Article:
Justice Quarterly Volume: 29 Issue: 4 Dated: August 2012 Pages: 573-595
This paper explored whether the situational characteristics of aerial hijacking are distinct depending on whether the perpetrator was a terrorist or someone motivated by another purpose.
Despite the centrality of situational variables to crime theories, they remain uncommon in criminology. Based on the hypotheses drawn from the literature on situational determinants of crime, the authors examine whether aerial hijackings perpetrated by terrorists are situationally distinct from other aerial hijackings. The authors define terrorist hijackings as those that include threatened or actual use of illegal force or violence to attain a political, economic, religious or social goal through fear, coercion, or intimidation. Other aerial hijackings include those perpetrated for transportation or extortion purposes. Using a newly updated dataset, the authors examined 1,019 aerial hijackings that occurred around the world from 1948 to 2007, out of which was classified 122 as terrorism. Results provide strong support for the argument that situational factors measuring organizational resources distinguish terrorist from non-terrorist aerial hijackings, and partial support for the argument that situational factors measuring publicity distinguish these events. Abstract published by arrangement with Taylor and Francis.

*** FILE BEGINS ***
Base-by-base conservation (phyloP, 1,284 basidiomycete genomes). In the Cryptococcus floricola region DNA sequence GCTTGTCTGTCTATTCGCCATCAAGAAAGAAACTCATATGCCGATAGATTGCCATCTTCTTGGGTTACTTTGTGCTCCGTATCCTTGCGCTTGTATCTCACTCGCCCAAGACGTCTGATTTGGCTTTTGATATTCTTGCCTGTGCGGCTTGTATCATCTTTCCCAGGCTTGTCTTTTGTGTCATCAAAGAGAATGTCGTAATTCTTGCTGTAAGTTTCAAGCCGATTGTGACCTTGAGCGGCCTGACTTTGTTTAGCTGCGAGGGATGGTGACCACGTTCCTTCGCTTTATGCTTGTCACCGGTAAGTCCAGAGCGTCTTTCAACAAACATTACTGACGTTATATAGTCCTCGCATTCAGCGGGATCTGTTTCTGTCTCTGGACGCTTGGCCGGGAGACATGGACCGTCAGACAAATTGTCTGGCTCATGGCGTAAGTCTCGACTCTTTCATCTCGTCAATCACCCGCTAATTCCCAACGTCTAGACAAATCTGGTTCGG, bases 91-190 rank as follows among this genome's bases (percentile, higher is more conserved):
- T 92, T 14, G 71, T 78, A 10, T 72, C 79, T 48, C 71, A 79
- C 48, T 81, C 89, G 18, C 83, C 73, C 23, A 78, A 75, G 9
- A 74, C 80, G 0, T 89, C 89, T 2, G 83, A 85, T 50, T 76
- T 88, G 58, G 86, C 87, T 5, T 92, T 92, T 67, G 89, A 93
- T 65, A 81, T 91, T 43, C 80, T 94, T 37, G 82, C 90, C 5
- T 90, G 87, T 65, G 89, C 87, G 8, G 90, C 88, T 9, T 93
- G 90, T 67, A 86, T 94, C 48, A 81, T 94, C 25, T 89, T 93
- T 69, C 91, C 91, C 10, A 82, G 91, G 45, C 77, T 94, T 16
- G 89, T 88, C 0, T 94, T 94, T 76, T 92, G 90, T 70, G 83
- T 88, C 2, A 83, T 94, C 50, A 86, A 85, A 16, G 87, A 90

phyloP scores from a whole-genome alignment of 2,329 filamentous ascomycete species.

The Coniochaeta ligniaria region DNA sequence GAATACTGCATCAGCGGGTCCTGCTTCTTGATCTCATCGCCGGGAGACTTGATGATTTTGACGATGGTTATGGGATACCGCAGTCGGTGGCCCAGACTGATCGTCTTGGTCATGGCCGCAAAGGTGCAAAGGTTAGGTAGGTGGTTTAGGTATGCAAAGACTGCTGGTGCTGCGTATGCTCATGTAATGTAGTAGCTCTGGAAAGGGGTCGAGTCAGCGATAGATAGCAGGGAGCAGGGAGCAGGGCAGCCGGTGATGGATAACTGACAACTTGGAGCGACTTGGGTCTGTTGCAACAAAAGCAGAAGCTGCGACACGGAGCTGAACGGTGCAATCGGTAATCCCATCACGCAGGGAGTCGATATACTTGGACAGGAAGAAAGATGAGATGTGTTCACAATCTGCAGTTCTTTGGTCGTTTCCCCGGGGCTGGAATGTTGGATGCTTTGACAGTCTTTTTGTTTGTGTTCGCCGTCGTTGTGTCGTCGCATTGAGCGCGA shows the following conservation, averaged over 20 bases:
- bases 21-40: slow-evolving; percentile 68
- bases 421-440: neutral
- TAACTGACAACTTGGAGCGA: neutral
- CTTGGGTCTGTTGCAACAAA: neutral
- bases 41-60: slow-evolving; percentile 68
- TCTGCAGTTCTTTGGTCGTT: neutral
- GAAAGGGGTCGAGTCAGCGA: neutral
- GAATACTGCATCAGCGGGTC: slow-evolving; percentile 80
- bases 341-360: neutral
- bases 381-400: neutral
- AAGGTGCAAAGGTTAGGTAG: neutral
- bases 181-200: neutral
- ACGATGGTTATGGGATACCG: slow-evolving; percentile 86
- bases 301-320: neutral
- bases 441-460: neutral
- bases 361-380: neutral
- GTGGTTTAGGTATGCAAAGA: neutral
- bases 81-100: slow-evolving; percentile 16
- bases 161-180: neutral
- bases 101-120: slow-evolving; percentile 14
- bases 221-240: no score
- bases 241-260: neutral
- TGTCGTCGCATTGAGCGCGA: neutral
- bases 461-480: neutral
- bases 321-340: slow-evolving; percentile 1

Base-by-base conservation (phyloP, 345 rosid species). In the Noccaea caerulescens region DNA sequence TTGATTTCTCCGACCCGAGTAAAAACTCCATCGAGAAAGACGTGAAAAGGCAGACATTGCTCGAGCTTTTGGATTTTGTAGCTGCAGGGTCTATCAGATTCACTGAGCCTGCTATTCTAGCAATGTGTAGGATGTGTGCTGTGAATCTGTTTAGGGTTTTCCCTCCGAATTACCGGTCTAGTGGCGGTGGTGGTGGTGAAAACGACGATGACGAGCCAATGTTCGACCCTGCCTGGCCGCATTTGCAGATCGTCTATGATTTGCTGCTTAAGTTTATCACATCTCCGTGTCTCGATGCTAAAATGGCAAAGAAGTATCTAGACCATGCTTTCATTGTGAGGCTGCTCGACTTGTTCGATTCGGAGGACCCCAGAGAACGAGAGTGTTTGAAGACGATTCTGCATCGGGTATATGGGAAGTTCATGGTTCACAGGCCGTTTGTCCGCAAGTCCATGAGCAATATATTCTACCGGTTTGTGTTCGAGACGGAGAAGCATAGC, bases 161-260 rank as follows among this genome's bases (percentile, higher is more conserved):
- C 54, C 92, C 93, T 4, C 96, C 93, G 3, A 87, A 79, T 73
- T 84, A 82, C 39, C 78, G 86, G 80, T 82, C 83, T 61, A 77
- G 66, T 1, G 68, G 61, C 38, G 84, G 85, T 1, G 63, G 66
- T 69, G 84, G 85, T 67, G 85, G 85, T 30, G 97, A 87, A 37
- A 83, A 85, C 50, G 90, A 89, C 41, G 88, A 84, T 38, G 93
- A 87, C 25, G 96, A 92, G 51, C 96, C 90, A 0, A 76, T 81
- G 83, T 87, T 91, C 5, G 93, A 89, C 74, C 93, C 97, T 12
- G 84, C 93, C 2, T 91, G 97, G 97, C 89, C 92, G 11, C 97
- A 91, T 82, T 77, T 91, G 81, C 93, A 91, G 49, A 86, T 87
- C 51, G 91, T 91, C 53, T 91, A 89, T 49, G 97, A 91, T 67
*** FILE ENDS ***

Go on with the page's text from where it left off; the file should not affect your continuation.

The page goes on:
National Consortium for the Study of Terrorism and Reponses to Terrorism (START)
University of Maryland, College Park, MD 20742, United States
United States of America